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  1  definition  found 
  From  Webster's  Revised  Unabridged  Dictionary  (1913)  [web1913]: 
  Translate  \Trans*late"\,  v.  t.  [imp.  &  p.  p.  {Translated};  p. 
  pr  &  vb  n.  {Translating}.]  [f.  translatus  used  as  p.  p.  of 
  transferre  to  transfer,  but  from  a  different  root.  See 
  {Trans-},  and  {Tolerate},  and  cf  {Translation}.] 
  1.  To  bear,  carry,  or  remove,  from  one  place  to  another;  to 
  transfer;  as  to  translate  a  tree.  [Archaic]  --Dryden. 
  In  the  chapel  of  St  Catharine  of  Sienna,  they  show 
  her  head-  the  rest  of  her  body  being  translated  to 
  Rome.  --Evelyn. 
  2.  To  change  to  another  condition,  position,  place  or 
  office;  to  transfer;  hence  to  remove  as  by  death. 
  3.  To  remove  to  heaven  without  a  natural  death. 
  By  faith  Enoch  was  translated,  that  he  should  not 
  see  death;  and  was  not  found  because  God  had 
  translatedhim  --Heb.  xi  5.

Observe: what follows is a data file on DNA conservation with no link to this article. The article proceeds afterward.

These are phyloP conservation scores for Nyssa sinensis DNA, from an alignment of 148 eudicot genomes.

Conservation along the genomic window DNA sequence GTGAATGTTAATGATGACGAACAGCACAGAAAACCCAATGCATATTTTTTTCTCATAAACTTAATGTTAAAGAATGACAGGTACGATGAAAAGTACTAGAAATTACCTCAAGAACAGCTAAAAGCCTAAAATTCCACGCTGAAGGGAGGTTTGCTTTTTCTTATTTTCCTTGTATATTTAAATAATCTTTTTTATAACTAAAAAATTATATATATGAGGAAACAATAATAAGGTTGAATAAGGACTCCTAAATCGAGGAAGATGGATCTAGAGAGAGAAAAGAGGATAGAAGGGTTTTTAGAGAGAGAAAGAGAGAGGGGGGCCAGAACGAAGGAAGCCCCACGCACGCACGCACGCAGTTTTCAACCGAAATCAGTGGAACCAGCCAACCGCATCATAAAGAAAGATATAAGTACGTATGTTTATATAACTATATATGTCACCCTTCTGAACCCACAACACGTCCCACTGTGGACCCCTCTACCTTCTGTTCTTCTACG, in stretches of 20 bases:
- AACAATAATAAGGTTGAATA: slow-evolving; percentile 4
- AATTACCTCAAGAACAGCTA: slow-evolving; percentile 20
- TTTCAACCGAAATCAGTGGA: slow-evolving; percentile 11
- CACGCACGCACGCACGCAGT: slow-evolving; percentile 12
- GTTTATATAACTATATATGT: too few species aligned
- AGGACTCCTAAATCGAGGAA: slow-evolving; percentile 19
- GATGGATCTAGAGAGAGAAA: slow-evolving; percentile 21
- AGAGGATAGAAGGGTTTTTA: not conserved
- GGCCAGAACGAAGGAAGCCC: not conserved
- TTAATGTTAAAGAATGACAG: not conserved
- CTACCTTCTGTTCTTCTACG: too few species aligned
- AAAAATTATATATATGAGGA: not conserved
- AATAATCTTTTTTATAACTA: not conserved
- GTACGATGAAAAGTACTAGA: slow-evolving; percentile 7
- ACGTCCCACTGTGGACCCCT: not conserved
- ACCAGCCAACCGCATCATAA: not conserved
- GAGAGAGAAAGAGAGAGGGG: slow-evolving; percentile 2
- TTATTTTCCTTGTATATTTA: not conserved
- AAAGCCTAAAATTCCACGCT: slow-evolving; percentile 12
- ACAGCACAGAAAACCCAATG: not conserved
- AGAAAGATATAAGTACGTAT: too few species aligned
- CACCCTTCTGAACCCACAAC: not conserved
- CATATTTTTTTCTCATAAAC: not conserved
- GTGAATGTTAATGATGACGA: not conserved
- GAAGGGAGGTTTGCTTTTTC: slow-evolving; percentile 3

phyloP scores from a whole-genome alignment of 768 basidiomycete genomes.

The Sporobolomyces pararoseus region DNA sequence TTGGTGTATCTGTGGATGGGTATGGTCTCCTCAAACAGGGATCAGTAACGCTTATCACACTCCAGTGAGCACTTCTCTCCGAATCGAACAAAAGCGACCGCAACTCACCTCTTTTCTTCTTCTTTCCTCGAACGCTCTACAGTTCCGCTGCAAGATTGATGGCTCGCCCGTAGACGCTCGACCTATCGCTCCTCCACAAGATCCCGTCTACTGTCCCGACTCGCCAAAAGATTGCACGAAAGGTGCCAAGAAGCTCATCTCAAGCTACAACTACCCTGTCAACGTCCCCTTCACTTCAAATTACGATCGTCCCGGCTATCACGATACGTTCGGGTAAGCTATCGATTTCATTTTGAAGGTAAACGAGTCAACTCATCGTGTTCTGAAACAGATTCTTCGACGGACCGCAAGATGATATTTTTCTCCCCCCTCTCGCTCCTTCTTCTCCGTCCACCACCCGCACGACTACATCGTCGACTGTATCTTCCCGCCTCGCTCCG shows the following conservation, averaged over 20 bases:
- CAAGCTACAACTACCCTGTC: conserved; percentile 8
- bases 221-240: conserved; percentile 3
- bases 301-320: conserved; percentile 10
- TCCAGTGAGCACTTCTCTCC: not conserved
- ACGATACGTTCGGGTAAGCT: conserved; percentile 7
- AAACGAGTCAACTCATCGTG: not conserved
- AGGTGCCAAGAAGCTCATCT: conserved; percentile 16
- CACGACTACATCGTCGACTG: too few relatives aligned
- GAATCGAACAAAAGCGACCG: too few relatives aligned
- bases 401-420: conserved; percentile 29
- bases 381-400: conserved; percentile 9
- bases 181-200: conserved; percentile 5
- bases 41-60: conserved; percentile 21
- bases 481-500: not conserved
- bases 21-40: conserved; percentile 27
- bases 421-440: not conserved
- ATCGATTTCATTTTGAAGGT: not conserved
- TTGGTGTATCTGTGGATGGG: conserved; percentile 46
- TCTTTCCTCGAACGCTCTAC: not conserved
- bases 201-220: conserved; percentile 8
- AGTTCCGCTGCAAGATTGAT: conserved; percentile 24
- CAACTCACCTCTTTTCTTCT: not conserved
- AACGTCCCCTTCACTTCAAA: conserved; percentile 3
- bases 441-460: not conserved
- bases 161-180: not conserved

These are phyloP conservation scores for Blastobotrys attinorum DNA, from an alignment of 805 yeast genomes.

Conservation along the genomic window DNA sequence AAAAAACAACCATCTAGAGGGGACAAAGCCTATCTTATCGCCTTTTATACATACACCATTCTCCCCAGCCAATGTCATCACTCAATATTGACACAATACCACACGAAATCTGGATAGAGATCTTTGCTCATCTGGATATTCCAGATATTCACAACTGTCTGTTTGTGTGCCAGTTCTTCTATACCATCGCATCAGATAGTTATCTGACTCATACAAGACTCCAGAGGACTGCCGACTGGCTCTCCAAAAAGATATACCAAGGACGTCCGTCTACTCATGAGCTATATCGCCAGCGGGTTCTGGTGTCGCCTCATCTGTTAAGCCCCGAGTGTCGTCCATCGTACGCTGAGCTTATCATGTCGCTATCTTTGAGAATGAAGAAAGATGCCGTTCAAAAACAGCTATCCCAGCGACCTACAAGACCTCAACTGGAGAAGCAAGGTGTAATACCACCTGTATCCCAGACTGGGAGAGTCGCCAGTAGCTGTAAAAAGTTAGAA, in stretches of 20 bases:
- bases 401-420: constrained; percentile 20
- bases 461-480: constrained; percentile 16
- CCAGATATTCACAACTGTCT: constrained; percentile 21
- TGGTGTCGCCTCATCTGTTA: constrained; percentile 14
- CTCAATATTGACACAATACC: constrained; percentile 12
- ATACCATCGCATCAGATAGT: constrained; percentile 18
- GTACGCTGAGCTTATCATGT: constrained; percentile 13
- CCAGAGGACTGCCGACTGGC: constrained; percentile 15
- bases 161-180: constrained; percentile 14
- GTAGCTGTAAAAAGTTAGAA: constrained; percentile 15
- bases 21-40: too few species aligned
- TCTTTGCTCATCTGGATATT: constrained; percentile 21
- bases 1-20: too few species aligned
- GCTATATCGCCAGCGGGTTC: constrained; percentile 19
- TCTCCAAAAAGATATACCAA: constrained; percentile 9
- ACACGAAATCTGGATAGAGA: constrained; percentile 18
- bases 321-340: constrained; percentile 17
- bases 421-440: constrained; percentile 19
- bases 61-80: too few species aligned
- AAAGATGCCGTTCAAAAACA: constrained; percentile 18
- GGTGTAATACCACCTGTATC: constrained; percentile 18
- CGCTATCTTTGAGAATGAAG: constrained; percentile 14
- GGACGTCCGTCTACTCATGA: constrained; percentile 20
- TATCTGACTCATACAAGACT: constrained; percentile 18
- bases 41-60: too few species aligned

4.  (Eccl.)  To  remove,  as  a  bishop,  from  one  see  to  another. 
  ``Fisher,  Bishop  of  Rochester,  when  the  king  would  have 
  translated  him  from  that  poor  bishopric  to  a  better,  .  .  . 
  refused.''  --Camden. 
  5.  To  render  into  another  language;  to  express  the  sense  of 
  in  the  words  of  another  language;  to  interpret;  hence  to 
  explain  or  recapitulate  in  other  words 
  Translating  into  his  own  clear,  pure,  and  flowing 
  language,  what  he  found  in  books  well  known  to  the 
  world,  but  too  bulky  or  too  dry  for  boys  and  girls. 
  6.  To  change  into  another  form  to  transform. 
  Happy  is  your  grace,  That  can  translatethe 
  stubbornness  of  fortune  Into  so  quiet  and  so  sweet  a 
  style.  --Shak. 
  7.  (Med.)  To  cause  to  remove  from  one  part  of  the  body  to 
  another;  as  to  translate  a  disease. 
  8.  To  cause  to  lose  senses  or  recollection;  to  entrance. 
  [Obs.]  --J.  Fletcher. 

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